How hot summers and disease could impact tourism in the Mediterranean

Countries in the Mediterranean are still reeling from the devastating economic effects of COVID-19, as travel restrictions continued across the continent this summer. Amid all this, these countries will still need to prepare for yet another threat to their tourism industry—climate change.

The mean temperature in the Mediterranean basin has increased by 1.4 degrees Celsius since the late 19th century—that’s 0.3 degrees higher than the global average increase across the same time. Absent targeted decarbonization, temperatures in the region are expected to increase by an additional 1.5 degrees by 2050.

The rise in temperatures in the Mediterranean could have damaging effects on the region’s agriculture systems, wine industry, and tourism, according to one recent case study in a broader climate risk research effort from our McKinsey Global Institute. One way climate change could affect tourism is by increasing the number of “unbearably hot” summer days in key destinations.

We expect the number of “too hot” summer days to double in some regions by 2050, impacting the tourism industry which today accounts for approximately 15 percent of the GDP of Mediterranean countries. For example, the number of days above 37 degrees Celsius (about 99 degrees Fahrenheit) in southern Spain, Turkey, and Egypt is expected to increase from about 30 to 60 by 2050. This spike in intolerably hot days could discourage tourism in peak season.

Antalya, a beach and resort city on Turkey’s southern coast, attracts more than ten million visitors each year, some 30 percent of all tourists who visit Turkey. By 2030, the city is projected to add about 15 days each summer that clock in hotter than 37 degrees Celsius. By 2050, Antalya will have added 30 such days to its summer. These peak summer months are crucial to the tourism industry in Antalya, generating 40 percent of each year’s visits and accounting for about 20 percent of Antalya’s GDP and about 2 percent of Turkey’s.

Similarly, Sharm El Sheikh and Hurghada, important beach resorts in Egypt, are projected to have 30 days per year above 37 degrees by 2030 and 50 days by 2050, up from about 15 today. About half of the visitors to Egypt fly into one of these cities.

The COVID-19 pandemic brought tourism to a standstill in the Mediterranean but a warming climate can exacerbate the spread of other illnesses that may discourage tourists from visiting the region. For example, high summer temperatures have been linked with the increasing incidence of West Nile fever in Europe, a disease researchers expect may start to spread over the region by 2025. It’s not just traditionally hot countries at risk: The summer of 2019 saw the first reported case of West Nile virus infection as far north as Germany.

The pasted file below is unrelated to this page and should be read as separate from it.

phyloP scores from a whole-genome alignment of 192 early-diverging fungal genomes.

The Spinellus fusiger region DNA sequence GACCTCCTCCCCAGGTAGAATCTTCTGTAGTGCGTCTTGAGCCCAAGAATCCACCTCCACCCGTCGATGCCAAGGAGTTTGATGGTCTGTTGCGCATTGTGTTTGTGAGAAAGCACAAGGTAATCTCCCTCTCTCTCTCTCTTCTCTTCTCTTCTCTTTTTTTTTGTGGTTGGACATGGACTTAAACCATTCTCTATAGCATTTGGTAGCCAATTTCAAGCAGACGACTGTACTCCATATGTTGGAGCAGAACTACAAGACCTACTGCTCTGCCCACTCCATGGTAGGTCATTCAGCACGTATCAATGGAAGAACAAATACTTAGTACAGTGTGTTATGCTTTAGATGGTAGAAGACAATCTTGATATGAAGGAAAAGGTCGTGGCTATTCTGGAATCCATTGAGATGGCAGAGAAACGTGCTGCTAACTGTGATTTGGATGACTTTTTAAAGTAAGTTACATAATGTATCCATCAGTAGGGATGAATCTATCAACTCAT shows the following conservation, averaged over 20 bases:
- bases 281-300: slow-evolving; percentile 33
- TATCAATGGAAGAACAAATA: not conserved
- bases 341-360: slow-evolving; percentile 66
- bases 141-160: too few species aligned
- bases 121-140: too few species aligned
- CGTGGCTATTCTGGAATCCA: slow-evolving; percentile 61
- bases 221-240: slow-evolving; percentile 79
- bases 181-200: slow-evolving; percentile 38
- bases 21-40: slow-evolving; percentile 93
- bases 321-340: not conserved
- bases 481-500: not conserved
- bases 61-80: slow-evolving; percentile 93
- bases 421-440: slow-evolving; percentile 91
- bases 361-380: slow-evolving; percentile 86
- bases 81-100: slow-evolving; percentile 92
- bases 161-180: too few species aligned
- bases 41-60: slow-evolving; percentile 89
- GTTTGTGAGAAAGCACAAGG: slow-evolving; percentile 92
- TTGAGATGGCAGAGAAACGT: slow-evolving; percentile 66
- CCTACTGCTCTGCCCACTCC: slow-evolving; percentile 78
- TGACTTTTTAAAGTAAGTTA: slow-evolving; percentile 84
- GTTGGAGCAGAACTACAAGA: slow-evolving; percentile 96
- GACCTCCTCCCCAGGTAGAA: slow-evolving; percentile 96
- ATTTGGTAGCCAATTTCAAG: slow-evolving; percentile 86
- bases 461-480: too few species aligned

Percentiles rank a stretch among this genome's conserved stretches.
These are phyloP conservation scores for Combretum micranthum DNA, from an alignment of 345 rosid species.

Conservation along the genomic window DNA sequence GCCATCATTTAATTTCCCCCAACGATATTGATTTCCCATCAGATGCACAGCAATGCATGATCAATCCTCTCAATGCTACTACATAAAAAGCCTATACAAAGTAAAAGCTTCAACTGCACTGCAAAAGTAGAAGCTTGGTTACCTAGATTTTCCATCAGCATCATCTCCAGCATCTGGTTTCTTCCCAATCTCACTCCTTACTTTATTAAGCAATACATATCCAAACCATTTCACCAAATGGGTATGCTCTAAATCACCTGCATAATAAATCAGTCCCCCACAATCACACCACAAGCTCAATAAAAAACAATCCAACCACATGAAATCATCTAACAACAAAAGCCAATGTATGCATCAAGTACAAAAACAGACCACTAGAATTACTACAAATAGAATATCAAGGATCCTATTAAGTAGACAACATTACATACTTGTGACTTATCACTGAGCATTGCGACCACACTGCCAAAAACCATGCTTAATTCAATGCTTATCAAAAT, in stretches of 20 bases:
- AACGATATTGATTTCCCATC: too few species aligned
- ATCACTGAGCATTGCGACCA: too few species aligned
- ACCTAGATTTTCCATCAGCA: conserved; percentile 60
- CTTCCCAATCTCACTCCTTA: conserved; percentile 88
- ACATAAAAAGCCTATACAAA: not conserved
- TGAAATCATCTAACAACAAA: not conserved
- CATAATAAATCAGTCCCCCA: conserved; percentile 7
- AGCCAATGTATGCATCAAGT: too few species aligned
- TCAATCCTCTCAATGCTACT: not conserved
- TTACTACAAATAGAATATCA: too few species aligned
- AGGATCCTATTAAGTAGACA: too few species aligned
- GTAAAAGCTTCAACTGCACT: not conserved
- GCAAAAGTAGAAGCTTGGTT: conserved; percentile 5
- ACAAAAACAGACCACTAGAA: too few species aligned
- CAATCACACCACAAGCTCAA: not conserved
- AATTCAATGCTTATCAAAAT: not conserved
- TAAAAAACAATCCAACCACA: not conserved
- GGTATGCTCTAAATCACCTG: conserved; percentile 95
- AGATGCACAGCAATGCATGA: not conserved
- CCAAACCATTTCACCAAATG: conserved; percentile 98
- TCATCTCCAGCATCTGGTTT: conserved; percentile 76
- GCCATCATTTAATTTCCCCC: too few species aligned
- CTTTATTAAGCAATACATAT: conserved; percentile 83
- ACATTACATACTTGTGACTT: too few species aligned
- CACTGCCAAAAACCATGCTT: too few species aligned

Mediterranean destinations could adapt to climate change in a number of ways. Tourist destinations could extend their shoulder seasons—the window between peak and off-peak travel months—as the Mediterranean climate changes. However, this may not be so simple. Large discounts already give tourists an incentive to travel outside the summer months, yet the summer tourist visit peaks have remained stable over the past ten years. One reason for this is that many tourists are restricted to traveling during school or work holiday periods.

Physical climate change will also require increased levels of investment to adapt to increased levels of wildfires, coastal flooding, and potential health risks—all of which could impact the region’s tourism industry. These costs will likely need to be borne across the continent but will be particularly intense in the Mediterranean basin.

In France, where ten million people visit vineyards, tasting rooms, and wine museums each year, climate-change financing for farmers has taken on new importance. Farmers there have received from the government more than $200 million per year since 2015, up from an average of $70 million per year from 2007 to 2014. About half of the support took the form of disaster compensation, while the remainder consists of subsidies for insurance programs.

These investments can also lead to more innovative programs across the region. For example, high-risk regions can monitor wildfire risk in real time, as the EU is doing in its EFFIS program, or monitor tropical diseases through more effective public health programs.

Climate change may harshen the Mediterranean climate and disrupt the region’s vital tourism industry. Governments in the region will need to invest in adaptation to protect farmers, winegrowers, and tourists—ultimately helping to preserve the region’s status as a prime vacation destination.

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